Only dire necessity ever drove the female members to pass this re-
view. I recall an occasion when one of the girls, reaching a de-
cision, remarked philosophically, "Come on, let's go! When they
quit the business we'll leave the country!"

The students numbered perhaps one hundred, or less. 16 Tuition
was $30 per year, with a laboratory fee of $5, part of which was
refunded if there was no breakage. Furnished rooms were a dollar
per week and boarding in a club as low as $1.25, in some cases
even lower. The members of a boarding club would set a weekly
maximum and hire a woman, one who was already equipped with
kitchen and dining room, to do the cooking, for which she was
usually paid about 75 cents a week, receiving, of course, her own
board as well. Sometimes the cook also purchased the food, but
usually the club members elected a purchasing agent, or steward,
to plan the menus and do the shopping, he receiving his own
board in return for his services. The steward was in a ticklish
position. If, in his desire to set a good table, he spent too much,
he was likely to be removed from office, and if, in zeal for economy,
he underfed his fellow members, he was likely to suffer a similar
fate. If more labor than that of the cook was required for the

15. Fred L. Weede (letter of December 10, 1957), however, says that there was a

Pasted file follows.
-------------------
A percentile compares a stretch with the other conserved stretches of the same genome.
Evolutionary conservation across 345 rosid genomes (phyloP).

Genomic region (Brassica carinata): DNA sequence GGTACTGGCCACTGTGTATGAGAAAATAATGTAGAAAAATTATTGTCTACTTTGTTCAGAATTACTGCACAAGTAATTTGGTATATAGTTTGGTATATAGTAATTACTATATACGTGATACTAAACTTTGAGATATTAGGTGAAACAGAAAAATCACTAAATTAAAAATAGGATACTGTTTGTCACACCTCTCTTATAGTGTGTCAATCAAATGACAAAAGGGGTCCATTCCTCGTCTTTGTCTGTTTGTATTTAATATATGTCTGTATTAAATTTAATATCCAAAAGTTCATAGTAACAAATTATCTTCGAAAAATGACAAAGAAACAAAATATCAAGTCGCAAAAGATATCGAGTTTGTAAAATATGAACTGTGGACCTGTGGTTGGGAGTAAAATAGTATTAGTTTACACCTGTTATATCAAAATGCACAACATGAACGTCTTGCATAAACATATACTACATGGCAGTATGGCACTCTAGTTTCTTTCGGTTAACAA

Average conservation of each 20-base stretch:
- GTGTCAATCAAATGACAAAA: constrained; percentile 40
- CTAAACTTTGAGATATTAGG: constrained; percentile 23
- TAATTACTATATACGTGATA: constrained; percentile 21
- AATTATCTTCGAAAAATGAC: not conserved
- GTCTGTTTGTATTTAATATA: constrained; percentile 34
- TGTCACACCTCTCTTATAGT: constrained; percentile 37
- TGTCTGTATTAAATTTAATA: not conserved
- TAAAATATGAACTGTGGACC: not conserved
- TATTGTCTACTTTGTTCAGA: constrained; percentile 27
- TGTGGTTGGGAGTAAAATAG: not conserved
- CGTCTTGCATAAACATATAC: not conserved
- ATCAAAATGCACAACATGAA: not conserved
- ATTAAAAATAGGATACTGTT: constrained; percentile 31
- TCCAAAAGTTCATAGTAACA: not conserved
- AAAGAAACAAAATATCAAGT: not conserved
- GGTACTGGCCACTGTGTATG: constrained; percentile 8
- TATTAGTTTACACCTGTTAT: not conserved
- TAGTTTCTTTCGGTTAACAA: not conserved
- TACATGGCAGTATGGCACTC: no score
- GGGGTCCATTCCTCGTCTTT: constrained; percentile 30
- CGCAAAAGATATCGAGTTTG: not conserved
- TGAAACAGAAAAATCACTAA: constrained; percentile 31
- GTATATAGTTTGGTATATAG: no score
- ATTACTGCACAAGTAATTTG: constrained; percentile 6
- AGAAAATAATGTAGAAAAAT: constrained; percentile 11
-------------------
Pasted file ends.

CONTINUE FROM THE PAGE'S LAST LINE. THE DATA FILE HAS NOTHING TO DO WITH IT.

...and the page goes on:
"cubby hole" for the boys, "just north of the west or back entrance to Cooper Hall." In the
editor s day it was a cloak-room, adjoining which under the stairs was a one-person
"convenience" the line-up for the use of which, between classes, sometimes extended around
the cloak-room and out into the hallway.

16. Almost certainly less, if students of college rank are meant. When President Spen-
cer took over in 1889, six years earlier, there was only one student of college rank, five
preparatory students, 28 grade pupils, 24 music pupils, and 27 art pupils. During the 20
years, 1889-1909, there were only 107 graduates. " During the author's three years in Cooper
Memorial there were only 21 graduates, ten of them in her own class the largest till then
and also the largest until 1902. See Spencer, op. ctt.


effective operation of a club, the members had the opportunity to